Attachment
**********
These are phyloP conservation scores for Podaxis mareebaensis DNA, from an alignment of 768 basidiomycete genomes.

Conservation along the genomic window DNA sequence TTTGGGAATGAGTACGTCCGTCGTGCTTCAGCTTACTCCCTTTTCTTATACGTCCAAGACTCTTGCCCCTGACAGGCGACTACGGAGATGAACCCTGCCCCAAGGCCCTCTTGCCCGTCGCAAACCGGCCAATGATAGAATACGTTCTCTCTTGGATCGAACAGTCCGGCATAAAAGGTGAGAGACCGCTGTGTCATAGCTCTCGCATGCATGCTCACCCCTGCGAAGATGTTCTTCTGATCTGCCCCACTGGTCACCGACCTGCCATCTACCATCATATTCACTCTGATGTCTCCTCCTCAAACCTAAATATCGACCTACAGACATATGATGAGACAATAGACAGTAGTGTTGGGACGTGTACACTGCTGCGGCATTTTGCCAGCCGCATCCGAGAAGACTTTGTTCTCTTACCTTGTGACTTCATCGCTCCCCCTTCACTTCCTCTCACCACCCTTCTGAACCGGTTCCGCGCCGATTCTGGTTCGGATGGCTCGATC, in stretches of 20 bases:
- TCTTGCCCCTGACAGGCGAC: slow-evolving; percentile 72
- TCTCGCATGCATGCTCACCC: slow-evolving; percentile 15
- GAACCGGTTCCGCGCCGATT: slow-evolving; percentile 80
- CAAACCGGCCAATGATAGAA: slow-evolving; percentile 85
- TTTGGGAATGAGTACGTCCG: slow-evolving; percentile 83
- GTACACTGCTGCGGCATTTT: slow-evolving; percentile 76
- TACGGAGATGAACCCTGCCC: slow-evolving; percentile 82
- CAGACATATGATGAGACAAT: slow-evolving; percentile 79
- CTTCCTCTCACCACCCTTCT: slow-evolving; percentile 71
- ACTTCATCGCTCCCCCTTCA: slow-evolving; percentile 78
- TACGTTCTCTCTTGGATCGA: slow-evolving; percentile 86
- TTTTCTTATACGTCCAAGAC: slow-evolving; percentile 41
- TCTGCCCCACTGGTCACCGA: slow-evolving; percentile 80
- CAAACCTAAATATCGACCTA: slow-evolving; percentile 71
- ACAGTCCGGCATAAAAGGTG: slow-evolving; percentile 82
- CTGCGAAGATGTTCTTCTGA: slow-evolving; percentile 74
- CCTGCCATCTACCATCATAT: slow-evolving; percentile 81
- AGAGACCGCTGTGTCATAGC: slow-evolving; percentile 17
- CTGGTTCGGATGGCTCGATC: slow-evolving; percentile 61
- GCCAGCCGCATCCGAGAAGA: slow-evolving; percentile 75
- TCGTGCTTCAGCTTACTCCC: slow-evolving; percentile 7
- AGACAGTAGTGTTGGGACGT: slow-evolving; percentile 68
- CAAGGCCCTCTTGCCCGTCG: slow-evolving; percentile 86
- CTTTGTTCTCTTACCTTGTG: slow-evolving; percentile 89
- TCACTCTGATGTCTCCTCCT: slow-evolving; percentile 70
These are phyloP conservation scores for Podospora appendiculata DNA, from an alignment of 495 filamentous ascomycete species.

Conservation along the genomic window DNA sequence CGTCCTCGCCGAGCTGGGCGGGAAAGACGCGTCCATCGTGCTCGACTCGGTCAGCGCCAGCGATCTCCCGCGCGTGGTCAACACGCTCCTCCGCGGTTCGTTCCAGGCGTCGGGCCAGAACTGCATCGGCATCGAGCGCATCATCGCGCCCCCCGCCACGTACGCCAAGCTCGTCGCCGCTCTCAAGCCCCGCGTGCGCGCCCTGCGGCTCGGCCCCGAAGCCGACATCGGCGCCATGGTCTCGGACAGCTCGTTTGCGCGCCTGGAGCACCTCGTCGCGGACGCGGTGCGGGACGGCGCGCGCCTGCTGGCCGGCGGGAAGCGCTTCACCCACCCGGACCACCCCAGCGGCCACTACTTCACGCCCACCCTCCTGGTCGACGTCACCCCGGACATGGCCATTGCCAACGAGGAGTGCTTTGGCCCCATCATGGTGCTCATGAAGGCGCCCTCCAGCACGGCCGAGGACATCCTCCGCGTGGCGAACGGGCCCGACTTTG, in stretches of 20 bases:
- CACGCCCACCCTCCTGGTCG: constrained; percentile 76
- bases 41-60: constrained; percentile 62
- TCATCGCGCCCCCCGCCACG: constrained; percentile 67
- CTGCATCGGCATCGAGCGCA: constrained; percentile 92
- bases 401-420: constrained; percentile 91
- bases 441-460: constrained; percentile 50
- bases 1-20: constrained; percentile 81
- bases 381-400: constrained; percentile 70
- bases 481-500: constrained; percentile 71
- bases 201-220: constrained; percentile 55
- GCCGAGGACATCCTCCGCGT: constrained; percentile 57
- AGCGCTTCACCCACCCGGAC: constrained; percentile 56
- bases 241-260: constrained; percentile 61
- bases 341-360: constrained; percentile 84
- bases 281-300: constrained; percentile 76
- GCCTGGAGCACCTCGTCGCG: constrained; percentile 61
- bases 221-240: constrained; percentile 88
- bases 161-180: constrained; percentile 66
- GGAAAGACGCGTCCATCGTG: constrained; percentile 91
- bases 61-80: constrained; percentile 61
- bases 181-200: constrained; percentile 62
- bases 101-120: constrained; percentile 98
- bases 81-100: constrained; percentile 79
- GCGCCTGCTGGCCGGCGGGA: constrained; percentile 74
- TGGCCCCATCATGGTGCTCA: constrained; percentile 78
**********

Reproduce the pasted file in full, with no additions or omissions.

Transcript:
These are phyloP conservation scores for Podaxis mareebaensis DNA, from an alignment of 768 basidiomycete genomes.

Conservation along the genomic window DNA sequence TTTGGGAATGAGTACGTCCGTCGTGCTTCAGCTTACTCCCTTTTCTTATACGTCCAAGACTCTTGCCCCTGACAGGCGACTACGGAGATGAACCCTGCCCCAAGGCCCTCTTGCCCGTCGCAAACCGGCCAATGATAGAATACGTTCTCTCTTGGATCGAACAGTCCGGCATAAAAGGTGAGAGACCGCTGTGTCATAGCTCTCGCATGCATGCTCACCCCTGCGAAGATGTTCTTCTGATCTGCCCCACTGGTCACCGACCTGCCATCTACCATCATATTCACTCTGATGTCTCCTCCTCAAACCTAAATATCGACCTACAGACATATGATGAGACAATAGACAGTAGTGTTGGGACGTGTACACTGCTGCGGCATTTTGCCAGCCGCATCCGAGAAGACTTTGTTCTCTTACCTTGTGACTTCATCGCTCCCCCTTCACTTCCTCTCACCACCCTTCTGAACCGGTTCCGCGCCGATTCTGGTTCGGATGGCTCGATC, in stretches of 20 bases:
- TCTTGCCCCTGACAGGCGAC: slow-evolving; percentile 72
- TCTCGCATGCATGCTCACCC: slow-evolving; percentile 15
- GAACCGGTTCCGCGCCGATT: slow-evolving; percentile 80
- CAAACCGGCCAATGATAGAA: slow-evolving; percentile 85
- TTTGGGAATGAGTACGTCCG: slow-evolving; percentile 83
- GTACACTGCTGCGGCATTTT: slow-evolving; percentile 76
- TACGGAGATGAACCCTGCCC: slow-evolving; percentile 82
- CAGACATATGATGAGACAAT: slow-evolving; percentile 79
- CTTCCTCTCACCACCCTTCT: slow-evolving; percentile 71
- ACTTCATCGCTCCCCCTTCA: slow-evolving; percentile 78
- TACGTTCTCTCTTGGATCGA: slow-evolving; percentile 86
- TTTTCTTATACGTCCAAGAC: slow-evolving; percentile 41
- TCTGCCCCACTGGTCACCGA: slow-evolving; percentile 80
- CAAACCTAAATATCGACCTA: slow-evolving; percentile 71
- ACAGTCCGGCATAAAAGGTG: slow-evolving; percentile 82
- CTGCGAAGATGTTCTTCTGA: slow-evolving; percentile 74
- CCTGCCATCTACCATCATAT: slow-evolving; percentile 81
- AGAGACCGCTGTGTCATAGC: slow-evolving; percentile 17
- CTGGTTCGGATGGCTCGATC: slow-evolving; percentile 61
- GCCAGCCGCATCCGAGAAGA: slow-evolving; percentile 75
- TCGTGCTTCAGCTTACTCCC: slow-evolving; percentile 7
- AGACAGTAGTGTTGGGACGT: slow-evolving; percentile 68
- CAAGGCCCTCTTGCCCGTCG: slow-evolving; percentile 86
- CTTTGTTCTCTTACCTTGTG: slow-evolving; percentile 89
- TCACTCTGATGTCTCCTCCT: slow-evolving; percentile 70
These are phyloP conservation scores for Podospora appendiculata DNA, from an alignment of 495 filamentous ascomycete species.

Conservation along the genomic window DNA sequence CGTCCTCGCCGAGCTGGGCGGGAAAGACGCGTCCATCGTGCTCGACTCGGTCAGCGCCAGCGATCTCCCGCGCGTGGTCAACACGCTCCTCCGCGGTTCGTTCCAGGCGTCGGGCCAGAACTGCATCGGCATCGAGCGCATCATCGCGCCCCCCGCCACGTACGCCAAGCTCGTCGCCGCTCTCAAGCCCCGCGTGCGCGCCCTGCGGCTCGGCCCCGAAGCCGACATCGGCGCCATGGTCTCGGACAGCTCGTTTGCGCGCCTGGAGCACCTCGTCGCGGACGCGGTGCGGGACGGCGCGCGCCTGCTGGCCGGCGGGAAGCGCTTCACCCACCCGGACCACCCCAGCGGCCACTACTTCACGCCCACCCTCCTGGTCGACGTCACCCCGGACATGGCCATTGCCAACGAGGAGTGCTTTGGCCCCATCATGGTGCTCATGAAGGCGCCCTCCAGCACGGCCGAGGACATCCTCCGCGTGGCGAACGGGCCCGACTTTG, in stretches of 20 bases:
- CACGCCCACCCTCCTGGTCG: constrained; percentile 76
- bases 41-60: constrained; percentile 62
- TCATCGCGCCCCCCGCCACG: constrained; percentile 67
- CTGCATCGGCATCGAGCGCA: constrained; percentile 92
- bases 401-420: constrained; percentile 91
- bases 441-460: constrained; percentile 50
- bases 1-20: constrained; percentile 81
- bases 381-400: constrained; percentile 70
- bases 481-500: constrained; percentile 71
- bases 201-220: constrained; percentile 55
- GCCGAGGACATCCTCCGCGT: constrained; percentile 57
- AGCGCTTCACCCACCCGGAC: constrained; percentile 56
- bases 241-260: constrained; percentile 61
- bases 341-360: constrained; percentile 84
- bases 281-300: constrained; percentile 76
- GCCTGGAGCACCTCGTCGCG: constrained; percentile 61
- bases 221-240: constrained; percentile 88
- bases 161-180: constrained; percentile 66
- GGAAAGACGCGTCCATCGTG: constrained; percentile 91
- bases 61-80: constrained; percentile 61
- bases 181-200: constrained; percentile 62
- bases 101-120: constrained; percentile 98
- bases 81-100: constrained; percentile 79
- GCGCCTGCTGGCCGGCGGGA: constrained; percentile 74
- TGGCCCCATCATGGTGCTCA: constrained; percentile 78